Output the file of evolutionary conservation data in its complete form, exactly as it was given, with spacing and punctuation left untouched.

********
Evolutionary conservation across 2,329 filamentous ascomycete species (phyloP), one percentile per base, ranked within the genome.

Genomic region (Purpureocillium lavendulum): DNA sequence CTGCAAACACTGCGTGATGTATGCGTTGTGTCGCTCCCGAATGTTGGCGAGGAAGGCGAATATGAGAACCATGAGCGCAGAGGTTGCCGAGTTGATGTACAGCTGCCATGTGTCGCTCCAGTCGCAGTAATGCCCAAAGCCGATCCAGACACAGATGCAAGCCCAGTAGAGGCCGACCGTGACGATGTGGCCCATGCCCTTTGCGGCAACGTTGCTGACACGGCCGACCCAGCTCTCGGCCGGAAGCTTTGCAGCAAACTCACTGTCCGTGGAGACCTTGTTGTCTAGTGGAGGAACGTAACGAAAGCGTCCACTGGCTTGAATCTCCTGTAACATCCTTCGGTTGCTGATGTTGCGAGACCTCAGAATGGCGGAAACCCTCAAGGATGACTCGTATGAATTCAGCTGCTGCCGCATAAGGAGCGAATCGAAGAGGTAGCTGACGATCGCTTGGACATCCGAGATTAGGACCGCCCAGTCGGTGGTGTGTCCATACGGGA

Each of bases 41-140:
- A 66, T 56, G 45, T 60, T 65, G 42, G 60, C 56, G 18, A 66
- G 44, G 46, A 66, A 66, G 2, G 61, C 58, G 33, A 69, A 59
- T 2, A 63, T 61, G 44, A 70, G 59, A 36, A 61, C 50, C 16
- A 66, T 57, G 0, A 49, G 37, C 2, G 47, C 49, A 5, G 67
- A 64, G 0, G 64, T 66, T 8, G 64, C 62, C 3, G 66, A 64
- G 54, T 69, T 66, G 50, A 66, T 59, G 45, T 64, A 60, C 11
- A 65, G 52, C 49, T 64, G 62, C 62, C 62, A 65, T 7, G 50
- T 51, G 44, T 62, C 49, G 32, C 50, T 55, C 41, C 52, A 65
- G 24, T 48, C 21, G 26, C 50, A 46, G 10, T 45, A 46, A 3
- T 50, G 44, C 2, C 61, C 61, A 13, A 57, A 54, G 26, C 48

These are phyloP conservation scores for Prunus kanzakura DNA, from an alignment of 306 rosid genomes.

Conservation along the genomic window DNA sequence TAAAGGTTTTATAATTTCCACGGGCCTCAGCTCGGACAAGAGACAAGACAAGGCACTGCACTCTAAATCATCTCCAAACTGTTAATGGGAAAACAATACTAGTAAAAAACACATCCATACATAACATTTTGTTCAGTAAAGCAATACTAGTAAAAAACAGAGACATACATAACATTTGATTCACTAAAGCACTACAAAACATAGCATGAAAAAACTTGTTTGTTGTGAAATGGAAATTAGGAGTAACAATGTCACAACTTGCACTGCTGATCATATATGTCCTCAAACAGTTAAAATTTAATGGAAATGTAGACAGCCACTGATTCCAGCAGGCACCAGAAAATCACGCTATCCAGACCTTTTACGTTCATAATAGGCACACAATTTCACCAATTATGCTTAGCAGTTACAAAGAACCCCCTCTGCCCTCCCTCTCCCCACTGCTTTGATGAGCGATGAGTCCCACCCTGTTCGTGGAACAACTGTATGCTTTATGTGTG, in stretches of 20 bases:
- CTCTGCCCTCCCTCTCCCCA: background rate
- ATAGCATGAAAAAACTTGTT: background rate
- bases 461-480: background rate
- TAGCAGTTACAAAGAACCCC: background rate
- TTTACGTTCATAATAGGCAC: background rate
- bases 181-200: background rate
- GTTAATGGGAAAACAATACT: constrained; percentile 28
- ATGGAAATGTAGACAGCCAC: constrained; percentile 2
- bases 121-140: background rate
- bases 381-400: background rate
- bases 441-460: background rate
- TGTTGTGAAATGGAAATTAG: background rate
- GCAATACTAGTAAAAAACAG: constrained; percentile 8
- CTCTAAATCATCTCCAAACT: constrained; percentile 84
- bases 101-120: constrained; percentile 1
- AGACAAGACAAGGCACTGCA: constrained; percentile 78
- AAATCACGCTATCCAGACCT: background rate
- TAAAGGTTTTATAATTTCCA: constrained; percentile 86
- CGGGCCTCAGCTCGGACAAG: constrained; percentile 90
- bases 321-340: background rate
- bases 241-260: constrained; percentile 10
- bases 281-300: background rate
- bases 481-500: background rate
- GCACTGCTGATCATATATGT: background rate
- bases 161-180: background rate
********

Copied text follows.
Evolutionary conservation across 2,329 filamentous ascomycete species (phyloP), one percentile per base, ranked within the genome.

Genomic region (Purpureocillium lavendulum): DNA sequence CTGCAAACACTGCGTGATGTATGCGTTGTGTCGCTCCCGAATGTTGGCGAGGAAGGCGAATATGAGAACCATGAGCGCAGAGGTTGCCGAGTTGATGTACAGCTGCCATGTGTCGCTCCAGTCGCAGTAATGCCCAAAGCCGATCCAGACACAGATGCAAGCCCAGTAGAGGCCGACCGTGACGATGTGGCCCATGCCCTTTGCGGCAACGTTGCTGACACGGCCGACCCAGCTCTCGGCCGGAAGCTTTGCAGCAAACTCACTGTCCGTGGAGACCTTGTTGTCTAGTGGAGGAACGTAACGAAAGCGTCCACTGGCTTGAATCTCCTGTAACATCCTTCGGTTGCTGATGTTGCGAGACCTCAGAATGGCGGAAACCCTCAAGGATGACTCGTATGAATTCAGCTGCTGCCGCATAAGGAGCGAATCGAAGAGGTAGCTGACGATCGCTTGGACATCCGAGATTAGGACCGCCCAGTCGGTGGTGTGTCCATACGGGA

Each of bases 41-140:
- A 66, T 56, G 45, T 60, T 65, G 42, G 60, C 56, G 18, A 66
- G 44, G 46, A 66, A 66, G 2, G 61, C 58, G 33, A 69, A 59
- T 2, A 63, T 61, G 44, A 70, G 59, A 36, A 61, C 50, C 16
- A 66, T 57, G 0, A 49, G 37, C 2, G 47, C 49, A 5, G 67
- A 64, G 0, G 64, T 66, T 8, G 64, C 62, C 3, G 66, A 64
- G 54, T 69, T 66, G 50, A 66, T 59, G 45, T 64, A 60, C 11
- A 65, G 52, C 49, T 64, G 62, C 62, C 62, A 65, T 7, G 50
- T 51, G 44, T 62, C 49, G 32, C 50, T 55, C 41, C 52, A 65
- G 24, T 48, C 21, G 26, C 50, A 46, G 10, T 45, A 46, A 3
- T 50, G 44, C 2, C 61, C 61, A 13, A 57, A 54, G 26, C 48

These are phyloP conservation scores for Prunus kanzakura DNA, from an alignment of 306 rosid genomes.

Conservation along the genomic window DNA sequence TAAAGGTTTTATAATTTCCACGGGCCTCAGCTCGGACAAGAGACAAGACAAGGCACTGCACTCTAAATCATCTCCAAACTGTTAATGGGAAAACAATACTAGTAAAAAACACATCCATACATAACATTTTGTTCAGTAAAGCAATACTAGTAAAAAACAGAGACATACATAACATTTGATTCACTAAAGCACTACAAAACATAGCATGAAAAAACTTGTTTGTTGTGAAATGGAAATTAGGAGTAACAATGTCACAACTTGCACTGCTGATCATATATGTCCTCAAACAGTTAAAATTTAATGGAAATGTAGACAGCCACTGATTCCAGCAGGCACCAGAAAATCACGCTATCCAGACCTTTTACGTTCATAATAGGCACACAATTTCACCAATTATGCTTAGCAGTTACAAAGAACCCCCTCTGCCCTCCCTCTCCCCACTGCTTTGATGAGCGATGAGTCCCACCCTGTTCGTGGAACAACTGTATGCTTTATGTGTG, in stretches of 20 bases:
- CTCTGCCCTCCCTCTCCCCA: background rate
- ATAGCATGAAAAAACTTGTT: background rate
- bases 461-480: background rate
- TAGCAGTTACAAAGAACCCC: background rate
- TTTACGTTCATAATAGGCAC: background rate
- bases 181-200: background rate
- GTTAATGGGAAAACAATACT: constrained; percentile 28
- ATGGAAATGTAGACAGCCAC: constrained; percentile 2
- bases 121-140: background rate
- bases 381-400: background rate
- bases 441-460: background rate
- TGTTGTGAAATGGAAATTAG: background rate
- GCAATACTAGTAAAAAACAG: constrained; percentile 8
- CTCTAAATCATCTCCAAACT: constrained; percentile 84
- bases 101-120: constrained; percentile 1
- AGACAAGACAAGGCACTGCA: constrained; percentile 78
- AAATCACGCTATCCAGACCT: background rate
- TAAAGGTTTTATAATTTCCA: constrained; percentile 86
- CGGGCCTCAGCTCGGACAAG: constrained; percentile 90
- bases 321-340: background rate
- bases 241-260: constrained; percentile 10
- bases 281-300: background rate
- bases 481-500: background rate
- GCACTGCTGATCATATATGT: background rate
- bases 161-180: background rate